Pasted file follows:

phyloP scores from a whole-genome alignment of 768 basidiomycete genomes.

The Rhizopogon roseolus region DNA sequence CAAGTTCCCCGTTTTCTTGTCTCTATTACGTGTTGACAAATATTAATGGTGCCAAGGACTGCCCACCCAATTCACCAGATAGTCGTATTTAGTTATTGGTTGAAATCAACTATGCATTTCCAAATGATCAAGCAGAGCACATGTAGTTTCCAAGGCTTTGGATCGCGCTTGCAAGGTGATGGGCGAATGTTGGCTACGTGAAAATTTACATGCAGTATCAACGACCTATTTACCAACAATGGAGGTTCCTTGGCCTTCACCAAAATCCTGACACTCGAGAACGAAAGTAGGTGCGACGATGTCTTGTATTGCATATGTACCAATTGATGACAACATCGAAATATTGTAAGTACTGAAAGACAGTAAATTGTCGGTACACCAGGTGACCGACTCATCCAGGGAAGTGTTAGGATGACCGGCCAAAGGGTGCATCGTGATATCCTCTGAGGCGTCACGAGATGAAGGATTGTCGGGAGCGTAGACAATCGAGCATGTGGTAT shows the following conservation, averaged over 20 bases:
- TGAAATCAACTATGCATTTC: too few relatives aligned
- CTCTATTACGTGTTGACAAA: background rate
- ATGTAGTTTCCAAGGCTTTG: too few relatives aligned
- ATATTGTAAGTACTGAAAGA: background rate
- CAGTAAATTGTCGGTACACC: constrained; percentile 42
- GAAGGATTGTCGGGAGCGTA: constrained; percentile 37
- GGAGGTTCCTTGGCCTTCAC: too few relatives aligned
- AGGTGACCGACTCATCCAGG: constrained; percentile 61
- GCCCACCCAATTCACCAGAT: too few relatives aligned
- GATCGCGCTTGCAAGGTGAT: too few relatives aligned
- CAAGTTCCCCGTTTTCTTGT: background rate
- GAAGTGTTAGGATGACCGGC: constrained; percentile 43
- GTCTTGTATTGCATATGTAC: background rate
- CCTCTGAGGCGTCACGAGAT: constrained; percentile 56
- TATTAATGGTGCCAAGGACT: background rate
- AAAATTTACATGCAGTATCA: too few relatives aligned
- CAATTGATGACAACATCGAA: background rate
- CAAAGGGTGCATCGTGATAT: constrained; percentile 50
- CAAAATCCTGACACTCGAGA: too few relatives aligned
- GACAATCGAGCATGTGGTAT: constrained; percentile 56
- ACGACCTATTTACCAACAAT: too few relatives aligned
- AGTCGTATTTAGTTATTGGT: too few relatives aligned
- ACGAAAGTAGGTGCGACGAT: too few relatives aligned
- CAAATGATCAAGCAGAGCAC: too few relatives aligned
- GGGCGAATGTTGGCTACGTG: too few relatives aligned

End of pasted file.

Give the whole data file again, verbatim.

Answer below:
phyloP scores from a whole-genome alignment of 768 basidiomycete genomes.

The Rhizopogon roseolus region DNA sequence CAAGTTCCCCGTTTTCTTGTCTCTATTACGTGTTGACAAATATTAATGGTGCCAAGGACTGCCCACCCAATTCACCAGATAGTCGTATTTAGTTATTGGTTGAAATCAACTATGCATTTCCAAATGATCAAGCAGAGCACATGTAGTTTCCAAGGCTTTGGATCGCGCTTGCAAGGTGATGGGCGAATGTTGGCTACGTGAAAATTTACATGCAGTATCAACGACCTATTTACCAACAATGGAGGTTCCTTGGCCTTCACCAAAATCCTGACACTCGAGAACGAAAGTAGGTGCGACGATGTCTTGTATTGCATATGTACCAATTGATGACAACATCGAAATATTGTAAGTACTGAAAGACAGTAAATTGTCGGTACACCAGGTGACCGACTCATCCAGGGAAGTGTTAGGATGACCGGCCAAAGGGTGCATCGTGATATCCTCTGAGGCGTCACGAGATGAAGGATTGTCGGGAGCGTAGACAATCGAGCATGTGGTAT shows the following conservation, averaged over 20 bases:
- TGAAATCAACTATGCATTTC: too few relatives aligned
- CTCTATTACGTGTTGACAAA: background rate
- ATGTAGTTTCCAAGGCTTTG: too few relatives aligned
- ATATTGTAAGTACTGAAAGA: background rate
- CAGTAAATTGTCGGTACACC: constrained; percentile 42
- GAAGGATTGTCGGGAGCGTA: constrained; percentile 37
- GGAGGTTCCTTGGCCTTCAC: too few relatives aligned
- AGGTGACCGACTCATCCAGG: constrained; percentile 61
- GCCCACCCAATTCACCAGAT: too few relatives aligned
- GATCGCGCTTGCAAGGTGAT: too few relatives aligned
- CAAGTTCCCCGTTTTCTTGT: background rate
- GAAGTGTTAGGATGACCGGC: constrained; percentile 43
- GTCTTGTATTGCATATGTAC: background rate
- CCTCTGAGGCGTCACGAGAT: constrained; percentile 56
- TATTAATGGTGCCAAGGACT: background rate
- AAAATTTACATGCAGTATCA: too few relatives aligned
- CAATTGATGACAACATCGAA: background rate
- CAAAGGGTGCATCGTGATAT: constrained; percentile 50
- CAAAATCCTGACACTCGAGA: too few relatives aligned
- GACAATCGAGCATGTGGTAT: constrained; percentile 56
- ACGACCTATTTACCAACAAT: too few relatives aligned
- AGTCGTATTTAGTTATTGGT: too few relatives aligned
- ACGAAAGTAGGTGCGACGAT: too few relatives aligned
- CAAATGATCAAGCAGAGCAC: too few relatives aligned
- GGGCGAATGTTGGCTACGTG: too few relatives aligned